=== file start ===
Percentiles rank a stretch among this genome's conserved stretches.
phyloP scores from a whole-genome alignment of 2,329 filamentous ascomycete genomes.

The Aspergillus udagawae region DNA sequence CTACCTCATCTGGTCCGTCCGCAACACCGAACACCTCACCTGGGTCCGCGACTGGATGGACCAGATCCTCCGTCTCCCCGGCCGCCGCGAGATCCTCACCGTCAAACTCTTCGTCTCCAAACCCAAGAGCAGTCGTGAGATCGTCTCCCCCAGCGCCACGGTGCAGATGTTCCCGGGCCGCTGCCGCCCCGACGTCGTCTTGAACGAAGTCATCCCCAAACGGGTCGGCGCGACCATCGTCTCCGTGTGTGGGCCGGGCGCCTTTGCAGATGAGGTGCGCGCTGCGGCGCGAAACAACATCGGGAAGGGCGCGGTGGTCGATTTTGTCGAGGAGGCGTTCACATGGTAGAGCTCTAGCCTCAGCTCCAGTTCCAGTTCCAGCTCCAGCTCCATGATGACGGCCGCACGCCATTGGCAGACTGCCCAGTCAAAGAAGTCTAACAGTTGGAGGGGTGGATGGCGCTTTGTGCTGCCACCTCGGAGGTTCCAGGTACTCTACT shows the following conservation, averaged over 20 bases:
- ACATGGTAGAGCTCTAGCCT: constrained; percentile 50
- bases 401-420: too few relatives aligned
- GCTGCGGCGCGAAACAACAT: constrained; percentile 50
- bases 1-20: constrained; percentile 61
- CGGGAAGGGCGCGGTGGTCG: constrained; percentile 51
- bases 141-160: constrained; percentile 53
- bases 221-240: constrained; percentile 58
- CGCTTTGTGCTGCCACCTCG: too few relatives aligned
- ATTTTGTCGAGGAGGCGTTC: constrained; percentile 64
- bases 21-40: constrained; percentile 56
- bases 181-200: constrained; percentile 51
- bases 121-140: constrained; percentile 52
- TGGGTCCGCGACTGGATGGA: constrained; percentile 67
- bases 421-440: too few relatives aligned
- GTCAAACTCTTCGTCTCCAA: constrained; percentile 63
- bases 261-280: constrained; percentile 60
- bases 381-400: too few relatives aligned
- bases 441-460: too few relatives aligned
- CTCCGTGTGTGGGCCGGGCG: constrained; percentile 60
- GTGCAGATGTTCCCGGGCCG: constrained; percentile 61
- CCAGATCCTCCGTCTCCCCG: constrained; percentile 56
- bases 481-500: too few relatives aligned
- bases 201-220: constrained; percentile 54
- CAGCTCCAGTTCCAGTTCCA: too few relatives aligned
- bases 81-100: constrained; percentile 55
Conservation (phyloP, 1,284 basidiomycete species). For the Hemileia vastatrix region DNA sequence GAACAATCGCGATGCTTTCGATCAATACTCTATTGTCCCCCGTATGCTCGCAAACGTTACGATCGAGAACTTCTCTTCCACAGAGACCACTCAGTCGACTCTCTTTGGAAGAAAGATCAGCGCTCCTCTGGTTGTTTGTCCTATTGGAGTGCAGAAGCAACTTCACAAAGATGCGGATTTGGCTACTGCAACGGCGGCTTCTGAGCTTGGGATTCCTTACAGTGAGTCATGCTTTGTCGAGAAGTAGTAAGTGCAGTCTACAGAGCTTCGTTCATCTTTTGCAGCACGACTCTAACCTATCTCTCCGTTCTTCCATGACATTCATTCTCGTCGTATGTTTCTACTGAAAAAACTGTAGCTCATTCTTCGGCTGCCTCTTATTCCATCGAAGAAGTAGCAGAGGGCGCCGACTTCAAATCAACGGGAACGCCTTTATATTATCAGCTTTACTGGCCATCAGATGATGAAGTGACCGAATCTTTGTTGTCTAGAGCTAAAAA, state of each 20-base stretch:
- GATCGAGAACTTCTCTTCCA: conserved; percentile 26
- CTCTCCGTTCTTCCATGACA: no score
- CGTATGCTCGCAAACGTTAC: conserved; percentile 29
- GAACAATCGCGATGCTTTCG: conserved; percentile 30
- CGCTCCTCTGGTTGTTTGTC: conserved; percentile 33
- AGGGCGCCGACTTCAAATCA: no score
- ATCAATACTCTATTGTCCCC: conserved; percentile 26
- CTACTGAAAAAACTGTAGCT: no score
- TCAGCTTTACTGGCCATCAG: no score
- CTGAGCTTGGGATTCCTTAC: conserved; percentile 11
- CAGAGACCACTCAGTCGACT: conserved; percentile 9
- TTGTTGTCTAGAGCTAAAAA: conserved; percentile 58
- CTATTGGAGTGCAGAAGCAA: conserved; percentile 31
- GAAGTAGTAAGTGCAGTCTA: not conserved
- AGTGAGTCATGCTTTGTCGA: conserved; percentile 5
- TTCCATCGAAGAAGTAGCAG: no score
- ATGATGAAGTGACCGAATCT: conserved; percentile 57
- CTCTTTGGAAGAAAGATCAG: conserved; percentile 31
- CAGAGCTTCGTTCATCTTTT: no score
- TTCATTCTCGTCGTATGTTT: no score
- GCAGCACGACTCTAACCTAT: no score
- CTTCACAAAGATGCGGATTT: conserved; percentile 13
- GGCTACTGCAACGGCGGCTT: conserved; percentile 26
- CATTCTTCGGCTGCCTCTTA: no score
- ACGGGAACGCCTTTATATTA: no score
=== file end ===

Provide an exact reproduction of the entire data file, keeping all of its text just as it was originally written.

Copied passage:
Percentiles rank a stretch among this genome's conserved stretches.
phyloP scores from a whole-genome alignment of 2,329 filamentous ascomycete genomes.

The Aspergillus udagawae region DNA sequence CTACCTCATCTGGTCCGTCCGCAACACCGAACACCTCACCTGGGTCCGCGACTGGATGGACCAGATCCTCCGTCTCCCCGGCCGCCGCGAGATCCTCACCGTCAAACTCTTCGTCTCCAAACCCAAGAGCAGTCGTGAGATCGTCTCCCCCAGCGCCACGGTGCAGATGTTCCCGGGCCGCTGCCGCCCCGACGTCGTCTTGAACGAAGTCATCCCCAAACGGGTCGGCGCGACCATCGTCTCCGTGTGTGGGCCGGGCGCCTTTGCAGATGAGGTGCGCGCTGCGGCGCGAAACAACATCGGGAAGGGCGCGGTGGTCGATTTTGTCGAGGAGGCGTTCACATGGTAGAGCTCTAGCCTCAGCTCCAGTTCCAGTTCCAGCTCCAGCTCCATGATGACGGCCGCACGCCATTGGCAGACTGCCCAGTCAAAGAAGTCTAACAGTTGGAGGGGTGGATGGCGCTTTGTGCTGCCACCTCGGAGGTTCCAGGTACTCTACT shows the following conservation, averaged over 20 bases:
- ACATGGTAGAGCTCTAGCCT: constrained; percentile 50
- bases 401-420: too few relatives aligned
- GCTGCGGCGCGAAACAACAT: constrained; percentile 50
- bases 1-20: constrained; percentile 61
- CGGGAAGGGCGCGGTGGTCG: constrained; percentile 51
- bases 141-160: constrained; percentile 53
- bases 221-240: constrained; percentile 58
- CGCTTTGTGCTGCCACCTCG: too few relatives aligned
- ATTTTGTCGAGGAGGCGTTC: constrained; percentile 64
- bases 21-40: constrained; percentile 56
- bases 181-200: constrained; percentile 51
- bases 121-140: constrained; percentile 52
- TGGGTCCGCGACTGGATGGA: constrained; percentile 67
- bases 421-440: too few relatives aligned
- GTCAAACTCTTCGTCTCCAA: constrained; percentile 63
- bases 261-280: constrained; percentile 60
- bases 381-400: too few relatives aligned
- bases 441-460: too few relatives aligned
- CTCCGTGTGTGGGCCGGGCG: constrained; percentile 60
- GTGCAGATGTTCCCGGGCCG: constrained; percentile 61
- CCAGATCCTCCGTCTCCCCG: constrained; percentile 56
- bases 481-500: too few relatives aligned
- bases 201-220: constrained; percentile 54
- CAGCTCCAGTTCCAGTTCCA: too few relatives aligned
- bases 81-100: constrained; percentile 55
Conservation (phyloP, 1,284 basidiomycete species). For the Hemileia vastatrix region DNA sequence GAACAATCGCGATGCTTTCGATCAATACTCTATTGTCCCCCGTATGCTCGCAAACGTTACGATCGAGAACTTCTCTTCCACAGAGACCACTCAGTCGACTCTCTTTGGAAGAAAGATCAGCGCTCCTCTGGTTGTTTGTCCTATTGGAGTGCAGAAGCAACTTCACAAAGATGCGGATTTGGCTACTGCAACGGCGGCTTCTGAGCTTGGGATTCCTTACAGTGAGTCATGCTTTGTCGAGAAGTAGTAAGTGCAGTCTACAGAGCTTCGTTCATCTTTTGCAGCACGACTCTAACCTATCTCTCCGTTCTTCCATGACATTCATTCTCGTCGTATGTTTCTACTGAAAAAACTGTAGCTCATTCTTCGGCTGCCTCTTATTCCATCGAAGAAGTAGCAGAGGGCGCCGACTTCAAATCAACGGGAACGCCTTTATATTATCAGCTTTACTGGCCATCAGATGATGAAGTGACCGAATCTTTGTTGTCTAGAGCTAAAAA, state of each 20-base stretch:
- GATCGAGAACTTCTCTTCCA: conserved; percentile 26
- CTCTCCGTTCTTCCATGACA: no score
- CGTATGCTCGCAAACGTTAC: conserved; percentile 29
- GAACAATCGCGATGCTTTCG: conserved; percentile 30
- CGCTCCTCTGGTTGTTTGTC: conserved; percentile 33
- AGGGCGCCGACTTCAAATCA: no score
- ATCAATACTCTATTGTCCCC: conserved; percentile 26
- CTACTGAAAAAACTGTAGCT: no score
- TCAGCTTTACTGGCCATCAG: no score
- CTGAGCTTGGGATTCCTTAC: conserved; percentile 11
- CAGAGACCACTCAGTCGACT: conserved; percentile 9
- TTGTTGTCTAGAGCTAAAAA: conserved; percentile 58
- CTATTGGAGTGCAGAAGCAA: conserved; percentile 31
- GAAGTAGTAAGTGCAGTCTA: not conserved
- AGTGAGTCATGCTTTGTCGA: conserved; percentile 5
- TTCCATCGAAGAAGTAGCAG: no score
- ATGATGAAGTGACCGAATCT: conserved; percentile 57
- CTCTTTGGAAGAAAGATCAG: conserved; percentile 31
- CAGAGCTTCGTTCATCTTTT: no score
- TTCATTCTCGTCGTATGTTT: no score
- GCAGCACGACTCTAACCTAT: no score
- CTTCACAAAGATGCGGATTT: conserved; percentile 13
- GGCTACTGCAACGGCGGCTT: conserved; percentile 26
- CATTCTTCGGCTGCCTCTTA: no score
- ACGGGAACGCCTTTATATTA: no score